Instead, purchase a net with a much smaller mesh, like 1/4″ holes. Catching Koi in a wholly stocked backyard pond is a lot tougher than it seems on youtube videos.
After years of effort, you can eventually learn how to do it and choose one Koi out of an entire pond relatively simply. You’ll need a good koi net for this. They have a huge diameter but a reasonably shallow depth.
Picking Up, Holding, And Carrying Koi:
Koi are large fish with weak bones, so you have to be careful. When you net the Koi, there is a unique technique for lifting and carrying Koi by hand. It does a pretty good job of showing how to handle small Koi.
For smaller Koi, you place one hand under their head, the other hand under their anal vent. It may sound weird, but the problem is that Koi will remain motionless for a short period of time before abruptly jerking up and flipping their tail.
If you don’t hold them properly, they will break out of your grip and fall to the ground, maybe breaking their back. The video also shows the process of putting a plastic tub underneath them while in the water, then lifting the container and fishing out together.
For larger Koi, such as those in the 24″ and larger sizes, tuck the Koi’s head closer to your armpit; larger Koi will do greater jerks to attempt to get free, and you’ll need a better grasp on them.
Using A Sock Net To Transport Koi:
A better approach is to utilize a sock net, which most experienced koi breeders use. It’s simply a short stick with a ring on one end and a cloth tube on the other. You may elevate the Koi by sliding the cloth tube (sock) over them.
However, when you arrive in the tank to place your Koi, they slide out the opposite side of the sock. As a result, the Koi can only go one way through the sock. If you try to return the Koi the same way they arrived, their fins will snag on the net and be injured.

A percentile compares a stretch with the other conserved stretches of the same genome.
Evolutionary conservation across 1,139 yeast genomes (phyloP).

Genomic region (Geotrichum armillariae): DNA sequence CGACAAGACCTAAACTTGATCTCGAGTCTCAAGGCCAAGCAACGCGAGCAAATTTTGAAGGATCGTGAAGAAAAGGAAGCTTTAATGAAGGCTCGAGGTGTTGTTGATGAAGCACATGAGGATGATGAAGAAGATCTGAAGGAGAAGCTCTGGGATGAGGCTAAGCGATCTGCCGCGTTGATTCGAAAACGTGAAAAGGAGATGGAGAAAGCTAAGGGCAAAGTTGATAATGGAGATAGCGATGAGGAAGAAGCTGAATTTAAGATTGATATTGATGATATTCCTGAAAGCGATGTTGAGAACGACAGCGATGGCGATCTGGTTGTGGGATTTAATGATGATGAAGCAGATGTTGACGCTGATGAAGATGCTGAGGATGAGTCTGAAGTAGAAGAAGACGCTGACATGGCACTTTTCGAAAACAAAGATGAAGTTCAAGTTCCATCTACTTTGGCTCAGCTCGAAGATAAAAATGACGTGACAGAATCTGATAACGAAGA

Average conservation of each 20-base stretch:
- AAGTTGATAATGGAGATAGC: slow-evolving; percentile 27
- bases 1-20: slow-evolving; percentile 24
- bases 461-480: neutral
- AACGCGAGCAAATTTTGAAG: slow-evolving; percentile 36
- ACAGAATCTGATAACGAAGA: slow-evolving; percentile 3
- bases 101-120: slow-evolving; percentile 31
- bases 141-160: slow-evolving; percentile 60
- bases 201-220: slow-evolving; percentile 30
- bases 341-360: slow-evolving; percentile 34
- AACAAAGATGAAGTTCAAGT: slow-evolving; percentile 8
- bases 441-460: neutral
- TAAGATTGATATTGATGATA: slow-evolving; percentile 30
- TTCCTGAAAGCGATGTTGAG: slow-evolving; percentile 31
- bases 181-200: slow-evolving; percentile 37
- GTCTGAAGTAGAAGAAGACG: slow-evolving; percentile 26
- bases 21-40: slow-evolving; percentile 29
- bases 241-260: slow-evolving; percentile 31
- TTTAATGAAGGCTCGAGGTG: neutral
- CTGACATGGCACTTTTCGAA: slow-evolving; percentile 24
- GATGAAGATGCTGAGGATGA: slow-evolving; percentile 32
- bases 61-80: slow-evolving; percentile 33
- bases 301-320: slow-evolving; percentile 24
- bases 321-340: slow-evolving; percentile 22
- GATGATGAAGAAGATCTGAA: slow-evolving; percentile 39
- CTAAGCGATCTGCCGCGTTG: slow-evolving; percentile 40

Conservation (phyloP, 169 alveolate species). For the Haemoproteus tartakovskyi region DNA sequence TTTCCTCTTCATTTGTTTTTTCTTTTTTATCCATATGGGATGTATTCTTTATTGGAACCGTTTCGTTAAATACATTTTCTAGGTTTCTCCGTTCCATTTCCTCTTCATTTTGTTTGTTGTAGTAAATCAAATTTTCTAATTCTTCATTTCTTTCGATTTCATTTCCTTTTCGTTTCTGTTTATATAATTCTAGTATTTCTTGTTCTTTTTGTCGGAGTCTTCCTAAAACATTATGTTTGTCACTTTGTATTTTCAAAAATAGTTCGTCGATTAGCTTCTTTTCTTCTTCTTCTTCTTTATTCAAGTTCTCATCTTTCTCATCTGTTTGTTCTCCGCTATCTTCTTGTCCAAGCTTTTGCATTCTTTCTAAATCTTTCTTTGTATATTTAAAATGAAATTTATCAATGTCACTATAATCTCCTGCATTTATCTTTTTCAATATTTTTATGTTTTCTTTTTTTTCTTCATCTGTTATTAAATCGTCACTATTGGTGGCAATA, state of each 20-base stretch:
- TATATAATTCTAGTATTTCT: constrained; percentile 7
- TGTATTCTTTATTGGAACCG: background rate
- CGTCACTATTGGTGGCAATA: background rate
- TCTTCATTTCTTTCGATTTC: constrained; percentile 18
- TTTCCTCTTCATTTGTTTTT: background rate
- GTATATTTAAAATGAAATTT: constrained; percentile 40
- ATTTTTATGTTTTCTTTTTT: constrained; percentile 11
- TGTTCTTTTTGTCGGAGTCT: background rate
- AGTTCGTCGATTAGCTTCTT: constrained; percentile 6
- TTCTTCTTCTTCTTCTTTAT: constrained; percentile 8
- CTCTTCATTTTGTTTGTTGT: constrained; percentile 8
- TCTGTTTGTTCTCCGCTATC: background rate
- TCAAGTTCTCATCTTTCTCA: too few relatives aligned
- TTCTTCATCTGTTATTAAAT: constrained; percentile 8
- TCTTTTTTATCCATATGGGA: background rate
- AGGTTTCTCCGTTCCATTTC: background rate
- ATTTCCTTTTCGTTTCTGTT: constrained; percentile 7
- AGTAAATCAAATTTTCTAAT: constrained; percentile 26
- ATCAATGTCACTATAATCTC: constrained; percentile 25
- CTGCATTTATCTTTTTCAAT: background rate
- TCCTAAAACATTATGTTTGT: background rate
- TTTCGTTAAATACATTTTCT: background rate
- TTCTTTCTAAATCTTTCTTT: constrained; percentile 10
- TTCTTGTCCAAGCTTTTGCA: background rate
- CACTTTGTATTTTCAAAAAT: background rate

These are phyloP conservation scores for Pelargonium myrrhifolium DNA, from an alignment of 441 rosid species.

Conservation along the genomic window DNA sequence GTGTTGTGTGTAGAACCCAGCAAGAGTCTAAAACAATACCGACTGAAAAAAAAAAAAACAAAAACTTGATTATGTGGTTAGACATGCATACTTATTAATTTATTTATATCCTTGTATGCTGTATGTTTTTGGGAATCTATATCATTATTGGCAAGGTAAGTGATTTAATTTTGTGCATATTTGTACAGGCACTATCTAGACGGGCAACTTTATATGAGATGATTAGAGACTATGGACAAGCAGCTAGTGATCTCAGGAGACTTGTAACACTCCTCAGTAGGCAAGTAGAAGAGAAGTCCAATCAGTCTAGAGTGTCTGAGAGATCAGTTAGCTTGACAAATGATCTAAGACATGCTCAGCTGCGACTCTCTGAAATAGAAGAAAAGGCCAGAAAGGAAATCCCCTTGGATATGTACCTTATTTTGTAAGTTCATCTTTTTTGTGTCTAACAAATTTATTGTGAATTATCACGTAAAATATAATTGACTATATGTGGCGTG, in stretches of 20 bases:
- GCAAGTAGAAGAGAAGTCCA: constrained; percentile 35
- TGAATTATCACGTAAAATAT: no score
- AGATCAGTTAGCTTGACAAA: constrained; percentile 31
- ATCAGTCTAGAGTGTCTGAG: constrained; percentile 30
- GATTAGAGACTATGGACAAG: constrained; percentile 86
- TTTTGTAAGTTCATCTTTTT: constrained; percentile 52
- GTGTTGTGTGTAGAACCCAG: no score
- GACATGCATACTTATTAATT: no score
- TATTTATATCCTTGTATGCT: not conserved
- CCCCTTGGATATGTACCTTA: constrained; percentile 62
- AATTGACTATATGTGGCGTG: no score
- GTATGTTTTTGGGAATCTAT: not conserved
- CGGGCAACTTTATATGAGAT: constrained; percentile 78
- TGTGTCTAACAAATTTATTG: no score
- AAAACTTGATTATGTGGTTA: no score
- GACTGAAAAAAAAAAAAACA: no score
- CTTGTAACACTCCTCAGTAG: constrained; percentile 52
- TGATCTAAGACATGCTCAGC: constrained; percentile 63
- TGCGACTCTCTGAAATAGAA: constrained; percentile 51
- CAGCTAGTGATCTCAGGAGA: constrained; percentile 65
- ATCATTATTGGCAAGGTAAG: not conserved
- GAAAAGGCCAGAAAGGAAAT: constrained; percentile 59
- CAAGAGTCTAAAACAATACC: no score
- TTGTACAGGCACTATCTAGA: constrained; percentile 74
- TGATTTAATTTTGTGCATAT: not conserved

And, like the bowl net mentioned above, every koi owner wants a sock net for managing their fish. Using one of these is just so much safer and easier.
Koi Species Identification
Japanese Koi Shusui Terms a dazzling blue blended with pale orange to a dark Brilliant Red. Shusui is a mixture of primarily blue, primarily orange, and any combination in between.
Their color can range from a pale blue/white to a bright sky blue. In addition, the color ranges from pale orange to dark red. They should have a consistent pattern of pine cones down the back.
Because of their beauty, the Shusui with a vivid blue base and a dark crimson top are in high demand.
- Ki Shusui – The orange is replaced with a yellow
- Gin Rin Shusui – Sparkles are added
How to identify male and female Koi?
Koi are sexually dimorphic, which means that males and females appear and behave differently, but it’s not always easy to tell the difference.
They are similar in size and have colorful scales, but there are minor distinctions if you know where to look. With these hints, you’ll be able to decide whether to name your finned buddies Fred or Frieda.
Koi are simpler to distinguish when they’re grown, so your first indication will be their age – which is connected to their length.
When they’re around 10 inches long, they’re considered mature (3 years old). They’re still juveniles if they’re between 3 and 10 inches long and may be difficult to sex.